A Review of: We Are Satellites, by Sarah Pinsker

First…. My first overall impression of this story was: just shoot me now. The first half of the book is an overall feeling of annoyance. The main characters at that point – the moms – so much wining and complaining and anxiety, and caution and I just wanted to run away forever. It was not enjoyable. I am frankly surprised I read the whole book.

The overall concept is: technology is bad. And if you choose to adopt early technology, you’re gonna pay, because advancements, and technology, are bad. So much anti technology in this book. Really, – though the story weaves, and focuses on the people – the message I got- is that technology is bad.

And here I though it was gonna read some nice, fun speculative fiction! Nope. Nothing fun here. Just a you better think long and hard about choose technology story. So much ‘lessons’. This book was a slog. But hey, if you’re anti technology, science, and advancing our technology – you will probably will love it.

I found the formatting of the book jarring. We start with the moms, and the kids are young. Flip a page and the teen is now in the army. Flip another section, and he’s home. So many years are ‘skipped’ between sections, with no lead into it, or follow up like what happened in those 5 years? So much was sadly missing. But at the same time, the least thing I wanted to read was 5 more years detailing anxiety over the son in the army, the daughter with seizures, and the friction between words of the moms, one with the technology and one without.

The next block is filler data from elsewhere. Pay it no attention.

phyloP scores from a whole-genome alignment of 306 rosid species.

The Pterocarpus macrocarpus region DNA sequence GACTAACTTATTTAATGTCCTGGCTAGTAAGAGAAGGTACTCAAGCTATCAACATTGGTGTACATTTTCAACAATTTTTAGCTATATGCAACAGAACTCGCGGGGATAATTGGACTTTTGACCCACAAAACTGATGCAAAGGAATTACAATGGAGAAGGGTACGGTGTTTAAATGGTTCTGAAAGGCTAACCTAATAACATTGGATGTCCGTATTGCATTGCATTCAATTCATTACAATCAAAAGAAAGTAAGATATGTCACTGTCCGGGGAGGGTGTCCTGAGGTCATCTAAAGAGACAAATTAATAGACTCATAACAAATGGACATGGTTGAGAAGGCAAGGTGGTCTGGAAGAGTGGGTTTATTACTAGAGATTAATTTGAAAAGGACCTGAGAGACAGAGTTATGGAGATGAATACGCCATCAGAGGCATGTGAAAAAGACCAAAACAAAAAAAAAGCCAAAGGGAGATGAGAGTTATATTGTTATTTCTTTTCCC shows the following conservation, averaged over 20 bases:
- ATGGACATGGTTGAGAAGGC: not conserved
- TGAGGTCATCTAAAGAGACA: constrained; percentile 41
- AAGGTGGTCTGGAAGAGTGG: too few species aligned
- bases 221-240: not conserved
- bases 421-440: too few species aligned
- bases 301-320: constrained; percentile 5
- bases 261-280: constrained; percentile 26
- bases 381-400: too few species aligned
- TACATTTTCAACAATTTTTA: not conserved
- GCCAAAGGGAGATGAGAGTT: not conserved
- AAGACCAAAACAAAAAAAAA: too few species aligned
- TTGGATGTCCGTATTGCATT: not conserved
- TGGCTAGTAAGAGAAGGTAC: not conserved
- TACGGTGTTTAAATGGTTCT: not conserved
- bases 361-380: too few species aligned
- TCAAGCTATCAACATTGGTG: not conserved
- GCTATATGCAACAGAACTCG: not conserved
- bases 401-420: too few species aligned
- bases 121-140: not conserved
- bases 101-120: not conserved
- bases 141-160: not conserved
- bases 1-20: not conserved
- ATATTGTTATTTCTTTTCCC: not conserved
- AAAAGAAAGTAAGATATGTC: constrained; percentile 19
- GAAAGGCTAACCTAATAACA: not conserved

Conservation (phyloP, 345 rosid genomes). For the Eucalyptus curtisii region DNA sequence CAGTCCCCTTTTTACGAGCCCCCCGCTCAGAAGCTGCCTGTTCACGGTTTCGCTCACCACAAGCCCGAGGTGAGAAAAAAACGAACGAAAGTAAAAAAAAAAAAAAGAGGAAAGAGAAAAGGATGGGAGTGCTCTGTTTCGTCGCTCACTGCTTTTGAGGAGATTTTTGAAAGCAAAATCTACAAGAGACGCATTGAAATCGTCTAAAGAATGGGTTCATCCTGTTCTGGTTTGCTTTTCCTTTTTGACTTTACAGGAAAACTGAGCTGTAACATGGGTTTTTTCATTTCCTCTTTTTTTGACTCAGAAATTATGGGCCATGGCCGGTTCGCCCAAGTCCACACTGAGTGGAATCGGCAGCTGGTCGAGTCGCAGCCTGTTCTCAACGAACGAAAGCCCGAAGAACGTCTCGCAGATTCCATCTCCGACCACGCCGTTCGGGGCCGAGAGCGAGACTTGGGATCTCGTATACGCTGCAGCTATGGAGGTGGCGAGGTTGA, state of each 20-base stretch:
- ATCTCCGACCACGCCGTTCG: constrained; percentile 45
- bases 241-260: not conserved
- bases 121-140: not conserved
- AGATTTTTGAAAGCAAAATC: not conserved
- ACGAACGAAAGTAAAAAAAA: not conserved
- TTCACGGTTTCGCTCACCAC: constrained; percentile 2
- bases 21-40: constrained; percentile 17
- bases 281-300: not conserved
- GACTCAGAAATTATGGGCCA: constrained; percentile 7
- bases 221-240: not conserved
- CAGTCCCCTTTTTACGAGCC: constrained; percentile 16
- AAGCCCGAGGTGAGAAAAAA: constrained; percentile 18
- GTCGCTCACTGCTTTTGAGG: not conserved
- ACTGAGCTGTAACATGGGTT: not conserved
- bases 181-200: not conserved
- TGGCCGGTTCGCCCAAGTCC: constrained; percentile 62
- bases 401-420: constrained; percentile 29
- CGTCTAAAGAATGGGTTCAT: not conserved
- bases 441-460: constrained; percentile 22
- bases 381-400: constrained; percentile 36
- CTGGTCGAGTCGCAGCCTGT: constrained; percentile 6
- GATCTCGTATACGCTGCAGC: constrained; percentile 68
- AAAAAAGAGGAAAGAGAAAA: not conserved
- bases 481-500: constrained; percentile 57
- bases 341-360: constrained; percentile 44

Rating: 2 out of 5.

** mild spoilers ahead**

The technology, is a brain implant, that ‘help’ people to have more attention. Multitask better, in a truer form of the word – effectively being able to focus on more than one thing at a time, like having a conversation, and watching a tv show, and being fully present in both. Lots of people get it, because it helps them learn better, study better, accomplish more, be a more effective employee, etc.

Naturally, it isn’t suitable for everyone as some people aren’t eligible, like Sophie, because of her epileptic seizures. And other people have unexpected side effects, like David, who’s brain is effectually hyperactive, and can’t cope with the amped up stimuli, making it extremely hard for him to manage. Especially, because the company doesn’t acknowledge this side effect, or offer any way to cope with it, or fix it. They essentially just make him believe he’s broken, or not doing the work, etc…. which, is totally believable. Why would a company jeopardize their money cow?